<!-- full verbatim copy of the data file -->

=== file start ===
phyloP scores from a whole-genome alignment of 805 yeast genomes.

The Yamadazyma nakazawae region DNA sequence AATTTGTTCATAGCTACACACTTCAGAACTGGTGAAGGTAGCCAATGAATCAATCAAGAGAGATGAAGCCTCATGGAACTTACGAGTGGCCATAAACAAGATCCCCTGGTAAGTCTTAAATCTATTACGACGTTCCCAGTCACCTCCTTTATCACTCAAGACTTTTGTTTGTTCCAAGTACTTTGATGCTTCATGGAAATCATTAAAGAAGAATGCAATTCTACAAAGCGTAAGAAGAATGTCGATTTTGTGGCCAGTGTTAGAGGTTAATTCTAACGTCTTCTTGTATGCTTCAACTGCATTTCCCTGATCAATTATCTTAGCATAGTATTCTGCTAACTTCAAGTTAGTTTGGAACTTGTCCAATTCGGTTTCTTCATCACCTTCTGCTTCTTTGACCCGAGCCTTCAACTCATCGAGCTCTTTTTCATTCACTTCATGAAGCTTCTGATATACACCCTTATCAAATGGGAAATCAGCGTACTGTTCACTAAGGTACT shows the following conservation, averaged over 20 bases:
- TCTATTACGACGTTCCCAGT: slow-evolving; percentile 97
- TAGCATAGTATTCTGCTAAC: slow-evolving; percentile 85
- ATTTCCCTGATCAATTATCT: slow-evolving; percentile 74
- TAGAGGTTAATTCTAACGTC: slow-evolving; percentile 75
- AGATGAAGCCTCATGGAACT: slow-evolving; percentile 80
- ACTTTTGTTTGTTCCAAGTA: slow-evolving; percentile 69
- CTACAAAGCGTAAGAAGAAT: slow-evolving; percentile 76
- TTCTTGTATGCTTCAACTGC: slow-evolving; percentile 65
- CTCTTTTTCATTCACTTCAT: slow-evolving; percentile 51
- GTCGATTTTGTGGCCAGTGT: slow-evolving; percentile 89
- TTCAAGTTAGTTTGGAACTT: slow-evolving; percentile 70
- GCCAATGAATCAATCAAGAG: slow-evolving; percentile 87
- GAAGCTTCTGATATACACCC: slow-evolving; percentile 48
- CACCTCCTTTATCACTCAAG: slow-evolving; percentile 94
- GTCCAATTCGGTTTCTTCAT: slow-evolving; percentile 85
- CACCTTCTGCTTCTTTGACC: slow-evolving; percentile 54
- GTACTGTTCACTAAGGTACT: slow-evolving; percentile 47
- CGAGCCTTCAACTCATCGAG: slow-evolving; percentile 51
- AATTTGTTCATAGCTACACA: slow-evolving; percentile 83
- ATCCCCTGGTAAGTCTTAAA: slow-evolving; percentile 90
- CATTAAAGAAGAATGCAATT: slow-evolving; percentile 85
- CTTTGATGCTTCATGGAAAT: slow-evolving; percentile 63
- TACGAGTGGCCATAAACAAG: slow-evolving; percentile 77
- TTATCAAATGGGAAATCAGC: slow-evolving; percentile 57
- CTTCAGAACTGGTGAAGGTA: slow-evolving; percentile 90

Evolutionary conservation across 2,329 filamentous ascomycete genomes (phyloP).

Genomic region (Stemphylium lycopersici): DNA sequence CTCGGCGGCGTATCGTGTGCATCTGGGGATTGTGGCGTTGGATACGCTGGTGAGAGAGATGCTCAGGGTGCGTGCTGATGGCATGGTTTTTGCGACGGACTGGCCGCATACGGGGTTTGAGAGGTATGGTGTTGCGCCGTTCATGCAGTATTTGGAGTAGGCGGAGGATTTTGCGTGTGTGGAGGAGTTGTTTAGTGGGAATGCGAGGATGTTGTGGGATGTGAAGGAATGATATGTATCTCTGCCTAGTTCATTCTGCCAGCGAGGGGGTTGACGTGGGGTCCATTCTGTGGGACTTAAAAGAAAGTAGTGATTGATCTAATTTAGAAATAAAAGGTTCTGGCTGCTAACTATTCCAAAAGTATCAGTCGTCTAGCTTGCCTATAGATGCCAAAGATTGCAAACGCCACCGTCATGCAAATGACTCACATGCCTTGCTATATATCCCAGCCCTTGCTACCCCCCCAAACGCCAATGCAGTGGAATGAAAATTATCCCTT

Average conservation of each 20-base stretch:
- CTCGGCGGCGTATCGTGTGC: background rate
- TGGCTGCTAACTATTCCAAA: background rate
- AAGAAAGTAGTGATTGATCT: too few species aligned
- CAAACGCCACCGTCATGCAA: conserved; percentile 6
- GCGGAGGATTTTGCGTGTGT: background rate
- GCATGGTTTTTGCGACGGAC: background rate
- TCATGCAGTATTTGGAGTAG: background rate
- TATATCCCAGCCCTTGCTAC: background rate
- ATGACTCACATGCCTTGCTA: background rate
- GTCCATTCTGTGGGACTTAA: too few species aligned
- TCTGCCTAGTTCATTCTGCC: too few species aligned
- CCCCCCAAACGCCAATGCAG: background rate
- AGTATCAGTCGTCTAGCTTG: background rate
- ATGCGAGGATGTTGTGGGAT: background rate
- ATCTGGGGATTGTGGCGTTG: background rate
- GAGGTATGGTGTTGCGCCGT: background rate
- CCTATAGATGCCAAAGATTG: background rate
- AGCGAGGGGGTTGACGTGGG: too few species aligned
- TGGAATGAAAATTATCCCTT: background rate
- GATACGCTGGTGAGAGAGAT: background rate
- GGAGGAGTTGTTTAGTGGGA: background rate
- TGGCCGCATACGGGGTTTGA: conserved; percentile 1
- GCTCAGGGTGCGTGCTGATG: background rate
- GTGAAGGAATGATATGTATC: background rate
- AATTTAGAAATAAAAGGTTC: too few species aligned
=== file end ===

phyloP scores from a whole-genome alignment of 805 yeast genomes.

The Yamadazyma nakazawae region DNA sequence AATTTGTTCATAGCTACACACTTCAGAACTGGTGAAGGTAGCCAATGAATCAATCAAGAGAGATGAAGCCTCATGGAACTTACGAGTGGCCATAAACAAGATCCCCTGGTAAGTCTTAAATCTATTACGACGTTCCCAGTCACCTCCTTTATCACTCAAGACTTTTGTTTGTTCCAAGTACTTTGATGCTTCATGGAAATCATTAAAGAAGAATGCAATTCTACAAAGCGTAAGAAGAATGTCGATTTTGTGGCCAGTGTTAGAGGTTAATTCTAACGTCTTCTTGTATGCTTCAACTGCATTTCCCTGATCAATTATCTTAGCATAGTATTCTGCTAACTTCAAGTTAGTTTGGAACTTGTCCAATTCGGTTTCTTCATCACCTTCTGCTTCTTTGACCCGAGCCTTCAACTCATCGAGCTCTTTTTCATTCACTTCATGAAGCTTCTGATATACACCCTTATCAAATGGGAAATCAGCGTACTGTTCACTAAGGTACT shows the following conservation, averaged over 20 bases:
- TCTATTACGACGTTCCCAGT: slow-evolving; percentile 97
- TAGCATAGTATTCTGCTAAC: slow-evolving; percentile 85
- ATTTCCCTGATCAATTATCT: slow-evolving; percentile 74
- TAGAGGTTAATTCTAACGTC: slow-evolving; percentile 75
- AGATGAAGCCTCATGGAACT: slow-evolving; percentile 80
- ACTTTTGTTTGTTCCAAGTA: slow-evolving; percentile 69
- CTACAAAGCGTAAGAAGAAT: slow-evolving; percentile 76
- TTCTTGTATGCTTCAACTGC: slow-evolving; percentile 65
- CTCTTTTTCATTCACTTCAT: slow-evolving; percentile 51
- GTCGATTTTGTGGCCAGTGT: slow-evolving; percentile 89
- TTCAAGTTAGTTTGGAACTT: slow-evolving; percentile 70
- GCCAATGAATCAATCAAGAG: slow-evolving; percentile 87
- GAAGCTTCTGATATACACCC: slow-evolving; percentile 48
- CACCTCCTTTATCACTCAAG: slow-evolving; percentile 94
- GTCCAATTCGGTTTCTTCAT: slow-evolving; percentile 85
- CACCTTCTGCTTCTTTGACC: slow-evolving; percentile 54
- GTACTGTTCACTAAGGTACT: slow-evolving; percentile 47
- CGAGCCTTCAACTCATCGAG: slow-evolving; percentile 51
- AATTTGTTCATAGCTACACA: slow-evolving; percentile 83
- ATCCCCTGGTAAGTCTTAAA: slow-evolving; percentile 90
- CATTAAAGAAGAATGCAATT: slow-evolving; percentile 85
- CTTTGATGCTTCATGGAAAT: slow-evolving; percentile 63
- TACGAGTGGCCATAAACAAG: slow-evolving; percentile 77
- TTATCAAATGGGAAATCAGC: slow-evolving; percentile 57
- CTTCAGAACTGGTGAAGGTA: slow-evolving; percentile 90

Evolutionary conservation across 2,329 filamentous ascomycete genomes (phyloP).

Genomic region (Stemphylium lycopersici): DNA sequence CTCGGCGGCGTATCGTGTGCATCTGGGGATTGTGGCGTTGGATACGCTGGTGAGAGAGATGCTCAGGGTGCGTGCTGATGGCATGGTTTTTGCGACGGACTGGCCGCATACGGGGTTTGAGAGGTATGGTGTTGCGCCGTTCATGCAGTATTTGGAGTAGGCGGAGGATTTTGCGTGTGTGGAGGAGTTGTTTAGTGGGAATGCGAGGATGTTGTGGGATGTGAAGGAATGATATGTATCTCTGCCTAGTTCATTCTGCCAGCGAGGGGGTTGACGTGGGGTCCATTCTGTGGGACTTAAAAGAAAGTAGTGATTGATCTAATTTAGAAATAAAAGGTTCTGGCTGCTAACTATTCCAAAAGTATCAGTCGTCTAGCTTGCCTATAGATGCCAAAGATTGCAAACGCCACCGTCATGCAAATGACTCACATGCCTTGCTATATATCCCAGCCCTTGCTACCCCCCCAAACGCCAATGCAGTGGAATGAAAATTATCCCTT

Average conservation of each 20-base stretch:
- CTCGGCGGCGTATCGTGTGC: background rate
- TGGCTGCTAACTATTCCAAA: background rate
- AAGAAAGTAGTGATTGATCT: too few species aligned
- CAAACGCCACCGTCATGCAA: conserved; percentile 6
- GCGGAGGATTTTGCGTGTGT: background rate
- GCATGGTTTTTGCGACGGAC: background rate
- TCATGCAGTATTTGGAGTAG: background rate
- TATATCCCAGCCCTTGCTAC: background rate
- ATGACTCACATGCCTTGCTA: background rate
- GTCCATTCTGTGGGACTTAA: too few species aligned
- TCTGCCTAGTTCATTCTGCC: too few species aligned
- CCCCCCAAACGCCAATGCAG: background rate
- AGTATCAGTCGTCTAGCTTG: background rate
- ATGCGAGGATGTTGTGGGAT: background rate
- ATCTGGGGATTGTGGCGTTG: background rate
- GAGGTATGGTGTTGCGCCGT: background rate
- CCTATAGATGCCAAAGATTG: background rate
- AGCGAGGGGGTTGACGTGGG: too few species aligned
- TGGAATGAAAATTATCCCTT: background rate
- GATACGCTGGTGAGAGAGAT: background rate
- GGAGGAGTTGTTTAGTGGGA: background rate
- TGGCCGCATACGGGGTTTGA: conserved; percentile 1
- GCTCAGGGTGCGTGCTGATG: background rate
- GTGAAGGAATGATATGTATC: background rate
- AATTTAGAAATAAAAGGTTC: too few species aligned